Review by Terry Sweeney
The Beatles Story is highly recommended for locals and tourists alike.
This is an incredible story of how 4 local lads went on a journey that took them from the early days as the Quarrymen (which John Lennon formed in 1957-aged 16), through to the formation of the Beatles, their development as a band in Hamburg, the Cavern and then their subsequent national breakthrough in the UK.
We follow them to the incredible heights of the Ed Sullivan Show, which helped them conquer the USA, and on to their films, the live worldwide broadcast of All You Need is Love and their final appearance as a group on the Apple roof top concert in 1969.
The exhibition uses a mix of technologies. There are replicas of the Casbah club where they performed many times as a fledgling group, Mathew Street, Abbey Road Studios and The Cavern; all of which help to authentically capture the early ’60s.
The immersive technology allows you to experience the very places that helped make The Beatles the greatest band in the world. The complimentary ‘Living History’ audio guides are available in twelve different languages (English, French, Spanish, German, Italian, Russian, Polish, Mandarin, Cantonese, Japanese, Brazilian Portuguese and Korean), and take you through stories from each stage of the Beatles journey to the dizzying heights they reached.
The Casbah was regarded by Paul McCartney as the place where it all started. He tells how they ‘helped paint it and stuff. We looked upon it as our personal club’. Pete Best’s mum had set the club up in the basement of their house in Wavertree. The Beatles, at that time were Lennon, McCartney, Harrison, Sutcliffe and Best. They played at the Casbah hundreds of times and started to hone their craft.
We then move through to Hamburg. Allan Williams was the Beatles’ unofficial manager at this period. He arranged a residency for them in Hamburg, for which they auditioned and hired drummer Pete Best in mid-August 1960, before they left. Williams drove them there in his van.
He later fell out with the band and had no further involvement with them. We hear his thoughts on their time in Hamburg and their subsequent success.
Their initial tenure in Hamburg ended with George Harrison being deported (he’d lied to the authorities about his age and was underage to be playing in what were converted strip clubs). A week later McCartney and Best were arrested for arson, and deported, Lennon returned to Liverpool in December and Sutcliffe stayed in Hamburg until late February with his German fiancée Astrid Kircherr.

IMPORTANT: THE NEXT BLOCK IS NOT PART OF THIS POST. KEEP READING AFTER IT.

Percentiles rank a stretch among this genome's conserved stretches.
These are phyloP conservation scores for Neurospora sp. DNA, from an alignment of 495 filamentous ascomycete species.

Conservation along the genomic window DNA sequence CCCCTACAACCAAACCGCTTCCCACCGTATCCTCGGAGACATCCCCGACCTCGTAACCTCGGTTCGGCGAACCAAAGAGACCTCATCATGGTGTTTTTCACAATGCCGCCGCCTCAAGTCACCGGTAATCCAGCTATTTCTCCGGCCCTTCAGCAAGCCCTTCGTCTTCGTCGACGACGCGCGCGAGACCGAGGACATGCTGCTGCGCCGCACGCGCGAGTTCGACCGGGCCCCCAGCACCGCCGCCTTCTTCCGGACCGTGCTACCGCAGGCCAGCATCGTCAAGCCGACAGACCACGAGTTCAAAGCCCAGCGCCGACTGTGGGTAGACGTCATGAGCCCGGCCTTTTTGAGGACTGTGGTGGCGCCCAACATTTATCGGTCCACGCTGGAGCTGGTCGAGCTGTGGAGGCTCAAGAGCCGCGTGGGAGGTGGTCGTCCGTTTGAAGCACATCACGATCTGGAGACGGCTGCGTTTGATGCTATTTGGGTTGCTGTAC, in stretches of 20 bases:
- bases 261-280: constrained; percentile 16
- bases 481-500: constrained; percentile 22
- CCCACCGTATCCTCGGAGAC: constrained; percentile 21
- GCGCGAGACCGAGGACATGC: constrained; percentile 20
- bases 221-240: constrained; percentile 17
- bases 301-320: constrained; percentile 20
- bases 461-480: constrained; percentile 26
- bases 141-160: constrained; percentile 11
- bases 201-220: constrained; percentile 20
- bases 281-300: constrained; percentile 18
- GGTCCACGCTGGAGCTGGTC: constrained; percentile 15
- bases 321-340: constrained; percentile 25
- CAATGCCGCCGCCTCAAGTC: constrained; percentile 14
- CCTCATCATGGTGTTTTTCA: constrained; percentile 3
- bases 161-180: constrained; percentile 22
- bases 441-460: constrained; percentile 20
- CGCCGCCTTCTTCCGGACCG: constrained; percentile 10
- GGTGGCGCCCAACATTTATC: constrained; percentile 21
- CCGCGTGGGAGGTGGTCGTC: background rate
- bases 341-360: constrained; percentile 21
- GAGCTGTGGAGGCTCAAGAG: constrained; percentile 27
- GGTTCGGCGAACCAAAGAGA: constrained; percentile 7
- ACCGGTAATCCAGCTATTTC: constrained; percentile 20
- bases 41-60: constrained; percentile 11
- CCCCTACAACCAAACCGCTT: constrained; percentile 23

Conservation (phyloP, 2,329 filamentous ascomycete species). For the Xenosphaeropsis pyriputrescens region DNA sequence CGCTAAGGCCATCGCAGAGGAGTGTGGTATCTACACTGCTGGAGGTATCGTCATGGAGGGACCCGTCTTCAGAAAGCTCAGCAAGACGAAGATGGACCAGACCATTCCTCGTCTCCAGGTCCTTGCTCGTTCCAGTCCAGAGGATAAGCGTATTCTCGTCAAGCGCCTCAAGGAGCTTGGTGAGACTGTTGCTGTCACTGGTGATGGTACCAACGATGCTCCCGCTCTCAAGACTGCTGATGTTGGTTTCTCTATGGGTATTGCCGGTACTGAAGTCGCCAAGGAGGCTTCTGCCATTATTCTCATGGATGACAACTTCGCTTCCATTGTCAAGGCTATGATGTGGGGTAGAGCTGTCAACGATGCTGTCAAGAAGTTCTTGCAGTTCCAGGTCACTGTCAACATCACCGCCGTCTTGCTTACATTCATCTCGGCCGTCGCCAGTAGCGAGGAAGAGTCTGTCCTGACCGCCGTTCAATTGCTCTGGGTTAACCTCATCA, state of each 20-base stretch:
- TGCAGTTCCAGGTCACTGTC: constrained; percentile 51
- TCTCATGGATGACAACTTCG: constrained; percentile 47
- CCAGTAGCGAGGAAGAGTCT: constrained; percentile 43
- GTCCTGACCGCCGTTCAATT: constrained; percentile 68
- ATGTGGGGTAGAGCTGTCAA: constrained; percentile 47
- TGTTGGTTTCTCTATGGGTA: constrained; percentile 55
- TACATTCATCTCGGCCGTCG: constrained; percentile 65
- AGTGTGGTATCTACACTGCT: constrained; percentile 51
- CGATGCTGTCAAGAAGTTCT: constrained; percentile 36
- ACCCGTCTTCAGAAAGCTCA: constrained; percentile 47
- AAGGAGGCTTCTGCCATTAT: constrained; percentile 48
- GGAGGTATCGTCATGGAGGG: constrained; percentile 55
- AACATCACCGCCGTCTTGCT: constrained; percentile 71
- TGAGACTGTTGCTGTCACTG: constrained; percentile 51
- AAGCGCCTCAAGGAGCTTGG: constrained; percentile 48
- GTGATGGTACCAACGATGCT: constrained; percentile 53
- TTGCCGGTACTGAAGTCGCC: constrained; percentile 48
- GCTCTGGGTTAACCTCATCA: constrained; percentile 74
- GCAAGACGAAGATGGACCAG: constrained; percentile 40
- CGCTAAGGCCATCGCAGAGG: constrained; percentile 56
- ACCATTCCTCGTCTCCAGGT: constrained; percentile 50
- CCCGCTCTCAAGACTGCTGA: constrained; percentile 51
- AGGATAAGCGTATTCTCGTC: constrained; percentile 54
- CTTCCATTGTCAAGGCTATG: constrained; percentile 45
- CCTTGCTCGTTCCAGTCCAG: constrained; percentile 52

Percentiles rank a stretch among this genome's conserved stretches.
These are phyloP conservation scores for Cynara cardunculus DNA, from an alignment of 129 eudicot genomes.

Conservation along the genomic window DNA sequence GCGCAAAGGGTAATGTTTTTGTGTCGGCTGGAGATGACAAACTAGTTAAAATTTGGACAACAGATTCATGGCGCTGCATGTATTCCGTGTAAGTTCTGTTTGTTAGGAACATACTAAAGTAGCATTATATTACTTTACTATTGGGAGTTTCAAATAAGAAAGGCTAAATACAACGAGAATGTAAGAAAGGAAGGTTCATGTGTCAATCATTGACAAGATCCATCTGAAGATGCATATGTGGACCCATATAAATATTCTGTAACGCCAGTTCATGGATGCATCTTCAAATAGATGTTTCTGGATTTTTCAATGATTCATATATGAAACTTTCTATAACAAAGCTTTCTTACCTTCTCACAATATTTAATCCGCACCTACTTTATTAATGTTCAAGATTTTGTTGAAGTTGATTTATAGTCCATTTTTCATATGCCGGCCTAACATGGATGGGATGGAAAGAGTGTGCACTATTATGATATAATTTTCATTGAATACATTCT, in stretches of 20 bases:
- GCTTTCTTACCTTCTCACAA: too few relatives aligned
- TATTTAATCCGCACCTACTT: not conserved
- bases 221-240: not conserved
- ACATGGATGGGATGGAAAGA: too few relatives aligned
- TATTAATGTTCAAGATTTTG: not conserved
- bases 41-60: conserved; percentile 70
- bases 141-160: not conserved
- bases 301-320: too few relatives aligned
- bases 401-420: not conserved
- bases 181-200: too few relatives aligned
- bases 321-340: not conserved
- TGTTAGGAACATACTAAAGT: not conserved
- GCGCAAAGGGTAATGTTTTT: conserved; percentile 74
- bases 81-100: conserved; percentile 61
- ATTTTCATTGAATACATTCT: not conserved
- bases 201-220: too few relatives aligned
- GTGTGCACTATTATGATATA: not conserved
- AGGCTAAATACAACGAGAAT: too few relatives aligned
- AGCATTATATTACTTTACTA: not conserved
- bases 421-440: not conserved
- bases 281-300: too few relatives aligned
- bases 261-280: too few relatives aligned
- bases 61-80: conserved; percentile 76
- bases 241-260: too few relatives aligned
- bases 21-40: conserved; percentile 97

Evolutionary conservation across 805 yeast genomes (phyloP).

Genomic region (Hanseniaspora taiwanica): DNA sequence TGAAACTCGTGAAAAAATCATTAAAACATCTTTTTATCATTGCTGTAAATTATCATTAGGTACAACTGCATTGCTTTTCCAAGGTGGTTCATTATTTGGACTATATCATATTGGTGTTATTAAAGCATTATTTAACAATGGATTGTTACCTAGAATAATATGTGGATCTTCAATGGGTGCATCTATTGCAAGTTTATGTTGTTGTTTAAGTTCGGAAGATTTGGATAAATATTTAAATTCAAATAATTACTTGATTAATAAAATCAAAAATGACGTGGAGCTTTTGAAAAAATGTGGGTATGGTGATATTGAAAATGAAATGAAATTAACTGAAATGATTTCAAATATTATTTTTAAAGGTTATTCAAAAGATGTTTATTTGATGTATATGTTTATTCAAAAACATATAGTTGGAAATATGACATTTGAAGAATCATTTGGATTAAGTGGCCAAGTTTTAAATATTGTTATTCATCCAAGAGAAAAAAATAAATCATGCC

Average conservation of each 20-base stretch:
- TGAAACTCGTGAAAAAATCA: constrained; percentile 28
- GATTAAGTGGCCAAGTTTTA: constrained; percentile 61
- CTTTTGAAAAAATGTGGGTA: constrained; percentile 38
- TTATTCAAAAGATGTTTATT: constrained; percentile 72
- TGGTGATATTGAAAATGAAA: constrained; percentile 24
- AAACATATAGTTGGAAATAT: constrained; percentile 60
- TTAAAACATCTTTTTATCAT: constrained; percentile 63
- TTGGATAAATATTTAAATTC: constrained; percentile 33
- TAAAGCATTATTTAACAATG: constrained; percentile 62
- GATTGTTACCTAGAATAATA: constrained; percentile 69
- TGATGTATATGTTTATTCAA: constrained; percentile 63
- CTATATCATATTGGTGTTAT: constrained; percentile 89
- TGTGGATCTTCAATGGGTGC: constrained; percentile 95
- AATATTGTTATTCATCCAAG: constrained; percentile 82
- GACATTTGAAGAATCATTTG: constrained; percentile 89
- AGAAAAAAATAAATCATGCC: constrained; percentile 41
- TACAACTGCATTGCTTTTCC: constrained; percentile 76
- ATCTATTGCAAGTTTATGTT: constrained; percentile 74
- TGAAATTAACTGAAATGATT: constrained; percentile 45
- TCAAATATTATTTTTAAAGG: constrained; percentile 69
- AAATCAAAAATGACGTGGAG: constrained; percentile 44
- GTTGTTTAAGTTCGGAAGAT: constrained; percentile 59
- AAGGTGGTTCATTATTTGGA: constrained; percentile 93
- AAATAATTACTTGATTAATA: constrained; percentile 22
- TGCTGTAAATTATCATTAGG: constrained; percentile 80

During the next two years, the Beatles were resident for periods in Hamburg. Stuart Sutcliffe eventually decided to leave the band early tin 1961 and go back to Art College in Germany, which prompted McCartney to move from rhythm to bass guitar. It’s estimated that the band played 1200 hours of music while on their Hamburg residency. The photographs of their time in Hamburg show a young rock and roll band, kitted out on leathers and denim.
After their second Hamburg residency, the band had tightened up musically and become much better showmen. On their return to Liverpool they enjoyed increasing popularity and where a part of the growing Merseybeat movement. They played lunchtime and evening sessions at the Cavern and were gaining a bigger and bigger local reputation.
Through the interactive technology, we get the chance to sample the Cavern experience. We see the Merseybeat newspaper and learn how that was set up on a shoestring and then immediately sold out and became a great success. We see a recreation of the Beatles Fan Club offices, hear how Brian Epstein was introduced to the band and ended up taking over as their manager.
We learn how he turned them into a more professional act and why Ringo Starr replaced Pete Best. Epstein managed to get the band (eventually) signed to EMI and they were taken under the wing of producer George Martin. Martin guided and developed their recordings and helped them increase their technical abilities in the studio; together they developed as recording artists and introduced many innovations into the studio-some of which are still used to this day.
There are some surprising pieces of information here; for example, Martin describes how he had a session drummer play on the first Beatles recording with Ringo Starr consigned to tambourine.